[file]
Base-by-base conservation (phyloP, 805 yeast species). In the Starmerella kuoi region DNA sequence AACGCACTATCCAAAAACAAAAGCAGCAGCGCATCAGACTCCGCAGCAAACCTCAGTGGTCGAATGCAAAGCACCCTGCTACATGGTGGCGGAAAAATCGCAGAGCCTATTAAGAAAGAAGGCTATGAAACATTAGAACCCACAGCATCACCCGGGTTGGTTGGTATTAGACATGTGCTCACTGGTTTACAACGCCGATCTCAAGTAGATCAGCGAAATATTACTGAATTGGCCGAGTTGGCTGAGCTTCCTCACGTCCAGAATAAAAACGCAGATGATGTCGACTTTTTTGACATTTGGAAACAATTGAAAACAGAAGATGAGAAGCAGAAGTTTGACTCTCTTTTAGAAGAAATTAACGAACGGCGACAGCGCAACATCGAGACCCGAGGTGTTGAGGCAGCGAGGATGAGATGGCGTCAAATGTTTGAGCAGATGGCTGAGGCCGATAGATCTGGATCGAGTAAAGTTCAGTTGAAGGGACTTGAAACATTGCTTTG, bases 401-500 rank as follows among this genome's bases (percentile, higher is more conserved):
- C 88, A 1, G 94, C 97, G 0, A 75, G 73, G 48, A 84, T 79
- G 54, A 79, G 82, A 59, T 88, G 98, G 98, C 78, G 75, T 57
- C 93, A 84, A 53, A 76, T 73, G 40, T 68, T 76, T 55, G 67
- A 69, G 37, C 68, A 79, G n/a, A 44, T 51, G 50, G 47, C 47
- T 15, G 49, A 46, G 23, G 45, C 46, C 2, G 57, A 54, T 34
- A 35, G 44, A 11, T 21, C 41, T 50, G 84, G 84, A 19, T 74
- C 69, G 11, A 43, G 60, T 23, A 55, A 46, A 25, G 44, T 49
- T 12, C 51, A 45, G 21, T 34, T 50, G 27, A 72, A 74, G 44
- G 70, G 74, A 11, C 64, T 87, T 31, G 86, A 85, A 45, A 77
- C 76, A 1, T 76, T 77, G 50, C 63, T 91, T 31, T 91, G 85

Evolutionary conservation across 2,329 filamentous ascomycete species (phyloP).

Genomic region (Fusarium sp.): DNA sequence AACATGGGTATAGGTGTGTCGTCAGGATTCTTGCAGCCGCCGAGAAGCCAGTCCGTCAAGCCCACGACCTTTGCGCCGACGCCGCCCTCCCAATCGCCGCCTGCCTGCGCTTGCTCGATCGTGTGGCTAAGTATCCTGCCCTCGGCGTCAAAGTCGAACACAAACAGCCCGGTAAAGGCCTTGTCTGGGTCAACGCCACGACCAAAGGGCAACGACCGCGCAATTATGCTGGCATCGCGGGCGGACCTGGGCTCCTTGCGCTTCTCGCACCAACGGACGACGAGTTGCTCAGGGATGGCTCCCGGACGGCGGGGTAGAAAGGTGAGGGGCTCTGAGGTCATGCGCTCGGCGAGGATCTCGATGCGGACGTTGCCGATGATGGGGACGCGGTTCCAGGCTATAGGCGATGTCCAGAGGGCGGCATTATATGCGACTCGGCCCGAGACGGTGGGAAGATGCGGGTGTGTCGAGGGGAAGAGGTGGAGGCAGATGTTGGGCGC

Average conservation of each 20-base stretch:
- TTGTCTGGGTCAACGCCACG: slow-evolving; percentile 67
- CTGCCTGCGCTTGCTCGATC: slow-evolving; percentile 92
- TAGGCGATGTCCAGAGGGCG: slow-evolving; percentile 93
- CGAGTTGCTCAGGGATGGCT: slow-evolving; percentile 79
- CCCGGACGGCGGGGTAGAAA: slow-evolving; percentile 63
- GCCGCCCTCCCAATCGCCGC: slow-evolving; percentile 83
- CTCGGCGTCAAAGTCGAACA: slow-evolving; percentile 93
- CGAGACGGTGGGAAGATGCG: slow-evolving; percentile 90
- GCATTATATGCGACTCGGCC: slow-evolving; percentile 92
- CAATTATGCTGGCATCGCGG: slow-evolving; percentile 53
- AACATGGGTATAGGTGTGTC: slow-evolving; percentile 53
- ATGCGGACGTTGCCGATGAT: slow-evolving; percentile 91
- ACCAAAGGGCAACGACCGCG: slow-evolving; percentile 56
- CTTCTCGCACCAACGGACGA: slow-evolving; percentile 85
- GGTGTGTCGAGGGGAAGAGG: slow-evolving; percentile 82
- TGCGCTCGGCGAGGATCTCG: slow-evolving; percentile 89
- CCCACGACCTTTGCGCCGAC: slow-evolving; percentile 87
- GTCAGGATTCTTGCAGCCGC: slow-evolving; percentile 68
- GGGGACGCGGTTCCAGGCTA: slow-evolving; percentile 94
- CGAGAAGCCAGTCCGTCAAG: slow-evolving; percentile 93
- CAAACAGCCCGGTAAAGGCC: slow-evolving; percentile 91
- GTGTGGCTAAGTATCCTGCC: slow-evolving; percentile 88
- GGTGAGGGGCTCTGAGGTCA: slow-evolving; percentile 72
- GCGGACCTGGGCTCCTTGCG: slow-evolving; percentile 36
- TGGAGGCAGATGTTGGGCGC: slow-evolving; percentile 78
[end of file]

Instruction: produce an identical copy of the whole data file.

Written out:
Base-by-base conservation (phyloP, 805 yeast species). In the Starmerella kuoi region DNA sequence AACGCACTATCCAAAAACAAAAGCAGCAGCGCATCAGACTCCGCAGCAAACCTCAGTGGTCGAATGCAAAGCACCCTGCTACATGGTGGCGGAAAAATCGCAGAGCCTATTAAGAAAGAAGGCTATGAAACATTAGAACCCACAGCATCACCCGGGTTGGTTGGTATTAGACATGTGCTCACTGGTTTACAACGCCGATCTCAAGTAGATCAGCGAAATATTACTGAATTGGCCGAGTTGGCTGAGCTTCCTCACGTCCAGAATAAAAACGCAGATGATGTCGACTTTTTTGACATTTGGAAACAATTGAAAACAGAAGATGAGAAGCAGAAGTTTGACTCTCTTTTAGAAGAAATTAACGAACGGCGACAGCGCAACATCGAGACCCGAGGTGTTGAGGCAGCGAGGATGAGATGGCGTCAAATGTTTGAGCAGATGGCTGAGGCCGATAGATCTGGATCGAGTAAAGTTCAGTTGAAGGGACTTGAAACATTGCTTTG, bases 401-500 rank as follows among this genome's bases (percentile, higher is more conserved):
- C 88, A 1, G 94, C 97, G 0, A 75, G 73, G 48, A 84, T 79
- G 54, A 79, G 82, A 59, T 88, G 98, G 98, C 78, G 75, T 57
- C 93, A 84, A 53, A 76, T 73, G 40, T 68, T 76, T 55, G 67
- A 69, G 37, C 68, A 79, G n/a, A 44, T 51, G 50, G 47, C 47
- T 15, G 49, A 46, G 23, G 45, C 46, C 2, G 57, A 54, T 34
- A 35, G 44, A 11, T 21, C 41, T 50, G 84, G 84, A 19, T 74
- C 69, G 11, A 43, G 60, T 23, A 55, A 46, A 25, G 44, T 49
- T 12, C 51, A 45, G 21, T 34, T 50, G 27, A 72, A 74, G 44
- G 70, G 74, A 11, C 64, T 87, T 31, G 86, A 85, A 45, A 77
- C 76, A 1, T 76, T 77, G 50, C 63, T 91, T 31, T 91, G 85

Evolutionary conservation across 2,329 filamentous ascomycete species (phyloP).

Genomic region (Fusarium sp.): DNA sequence AACATGGGTATAGGTGTGTCGTCAGGATTCTTGCAGCCGCCGAGAAGCCAGTCCGTCAAGCCCACGACCTTTGCGCCGACGCCGCCCTCCCAATCGCCGCCTGCCTGCGCTTGCTCGATCGTGTGGCTAAGTATCCTGCCCTCGGCGTCAAAGTCGAACACAAACAGCCCGGTAAAGGCCTTGTCTGGGTCAACGCCACGACCAAAGGGCAACGACCGCGCAATTATGCTGGCATCGCGGGCGGACCTGGGCTCCTTGCGCTTCTCGCACCAACGGACGACGAGTTGCTCAGGGATGGCTCCCGGACGGCGGGGTAGAAAGGTGAGGGGCTCTGAGGTCATGCGCTCGGCGAGGATCTCGATGCGGACGTTGCCGATGATGGGGACGCGGTTCCAGGCTATAGGCGATGTCCAGAGGGCGGCATTATATGCGACTCGGCCCGAGACGGTGGGAAGATGCGGGTGTGTCGAGGGGAAGAGGTGGAGGCAGATGTTGGGCGC

Average conservation of each 20-base stretch:
- TTGTCTGGGTCAACGCCACG: slow-evolving; percentile 67
- CTGCCTGCGCTTGCTCGATC: slow-evolving; percentile 92
- TAGGCGATGTCCAGAGGGCG: slow-evolving; percentile 93
- CGAGTTGCTCAGGGATGGCT: slow-evolving; percentile 79
- CCCGGACGGCGGGGTAGAAA: slow-evolving; percentile 63
- GCCGCCCTCCCAATCGCCGC: slow-evolving; percentile 83
- CTCGGCGTCAAAGTCGAACA: slow-evolving; percentile 93
- CGAGACGGTGGGAAGATGCG: slow-evolving; percentile 90
- GCATTATATGCGACTCGGCC: slow-evolving; percentile 92
- CAATTATGCTGGCATCGCGG: slow-evolving; percentile 53
- AACATGGGTATAGGTGTGTC: slow-evolving; percentile 53
- ATGCGGACGTTGCCGATGAT: slow-evolving; percentile 91
- ACCAAAGGGCAACGACCGCG: slow-evolving; percentile 56
- CTTCTCGCACCAACGGACGA: slow-evolving; percentile 85
- GGTGTGTCGAGGGGAAGAGG: slow-evolving; percentile 82
- TGCGCTCGGCGAGGATCTCG: slow-evolving; percentile 89
- CCCACGACCTTTGCGCCGAC: slow-evolving; percentile 87
- GTCAGGATTCTTGCAGCCGC: slow-evolving; percentile 68
- GGGGACGCGGTTCCAGGCTA: slow-evolving; percentile 94
- CGAGAAGCCAGTCCGTCAAG: slow-evolving; percentile 93
- CAAACAGCCCGGTAAAGGCC: slow-evolving; percentile 91
- GTGTGGCTAAGTATCCTGCC: slow-evolving; percentile 88
- GGTGAGGGGCTCTGAGGTCA: slow-evolving; percentile 72
- GCGGACCTGGGCTCCTTGCG: slow-evolving; percentile 36
- TGGAGGCAGATGTTGGGCGC: slow-evolving; percentile 78